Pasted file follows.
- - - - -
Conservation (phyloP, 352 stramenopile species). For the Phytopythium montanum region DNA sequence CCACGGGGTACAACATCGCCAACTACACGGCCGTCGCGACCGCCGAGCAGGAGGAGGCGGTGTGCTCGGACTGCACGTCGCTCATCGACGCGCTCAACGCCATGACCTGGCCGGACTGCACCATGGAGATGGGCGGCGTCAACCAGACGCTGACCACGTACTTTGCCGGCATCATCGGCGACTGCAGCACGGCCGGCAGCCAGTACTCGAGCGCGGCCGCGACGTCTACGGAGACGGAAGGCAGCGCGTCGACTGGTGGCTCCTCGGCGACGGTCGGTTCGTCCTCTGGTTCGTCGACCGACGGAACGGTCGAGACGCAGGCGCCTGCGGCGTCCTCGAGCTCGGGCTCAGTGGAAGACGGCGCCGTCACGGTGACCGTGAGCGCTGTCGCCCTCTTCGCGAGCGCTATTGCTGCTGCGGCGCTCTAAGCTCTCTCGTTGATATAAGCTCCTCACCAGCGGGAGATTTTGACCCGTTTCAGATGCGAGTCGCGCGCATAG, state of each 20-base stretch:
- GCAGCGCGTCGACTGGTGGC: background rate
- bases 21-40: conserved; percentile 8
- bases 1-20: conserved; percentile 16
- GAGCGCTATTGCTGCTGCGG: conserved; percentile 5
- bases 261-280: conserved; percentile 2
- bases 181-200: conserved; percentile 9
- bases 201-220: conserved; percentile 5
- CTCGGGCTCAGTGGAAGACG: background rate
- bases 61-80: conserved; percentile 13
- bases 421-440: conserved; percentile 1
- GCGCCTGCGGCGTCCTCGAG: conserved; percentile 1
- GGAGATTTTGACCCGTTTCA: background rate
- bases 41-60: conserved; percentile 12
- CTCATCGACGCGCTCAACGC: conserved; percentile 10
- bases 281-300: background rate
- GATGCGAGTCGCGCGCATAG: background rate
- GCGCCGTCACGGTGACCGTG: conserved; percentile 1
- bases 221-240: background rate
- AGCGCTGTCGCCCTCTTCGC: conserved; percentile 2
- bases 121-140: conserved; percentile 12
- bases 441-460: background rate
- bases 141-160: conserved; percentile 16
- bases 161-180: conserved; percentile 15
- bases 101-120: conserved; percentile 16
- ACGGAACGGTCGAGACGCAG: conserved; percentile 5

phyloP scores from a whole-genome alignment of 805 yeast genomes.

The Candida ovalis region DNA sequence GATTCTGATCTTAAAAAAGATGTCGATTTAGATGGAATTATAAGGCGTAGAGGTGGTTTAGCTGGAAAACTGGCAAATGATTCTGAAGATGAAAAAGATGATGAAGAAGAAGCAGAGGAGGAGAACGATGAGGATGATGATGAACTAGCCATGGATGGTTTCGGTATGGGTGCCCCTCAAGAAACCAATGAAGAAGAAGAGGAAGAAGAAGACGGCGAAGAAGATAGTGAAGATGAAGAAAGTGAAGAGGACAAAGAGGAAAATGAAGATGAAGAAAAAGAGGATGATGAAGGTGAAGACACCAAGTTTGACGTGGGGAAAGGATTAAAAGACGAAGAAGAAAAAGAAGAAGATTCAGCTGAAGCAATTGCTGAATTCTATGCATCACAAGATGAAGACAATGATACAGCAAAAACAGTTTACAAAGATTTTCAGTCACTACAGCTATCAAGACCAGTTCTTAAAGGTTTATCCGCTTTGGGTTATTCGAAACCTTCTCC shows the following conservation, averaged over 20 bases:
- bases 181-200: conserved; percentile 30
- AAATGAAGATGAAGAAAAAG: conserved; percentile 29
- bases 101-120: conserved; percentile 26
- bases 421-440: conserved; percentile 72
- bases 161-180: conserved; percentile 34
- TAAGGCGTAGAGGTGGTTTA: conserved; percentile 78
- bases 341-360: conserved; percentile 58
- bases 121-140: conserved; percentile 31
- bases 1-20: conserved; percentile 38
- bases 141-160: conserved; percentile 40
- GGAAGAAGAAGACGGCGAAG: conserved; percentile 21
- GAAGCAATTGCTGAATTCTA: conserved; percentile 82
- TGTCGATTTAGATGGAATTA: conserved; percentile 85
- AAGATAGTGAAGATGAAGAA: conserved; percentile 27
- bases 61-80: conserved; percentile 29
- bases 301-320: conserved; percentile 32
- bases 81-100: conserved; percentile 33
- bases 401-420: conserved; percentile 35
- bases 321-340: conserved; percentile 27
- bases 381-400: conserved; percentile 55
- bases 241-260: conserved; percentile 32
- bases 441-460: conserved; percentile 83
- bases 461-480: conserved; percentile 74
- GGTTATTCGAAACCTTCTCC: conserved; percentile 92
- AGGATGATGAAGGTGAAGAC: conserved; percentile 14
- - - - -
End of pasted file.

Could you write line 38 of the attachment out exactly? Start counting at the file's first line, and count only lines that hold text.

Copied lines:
- bases 141-160: conserved; percentile 40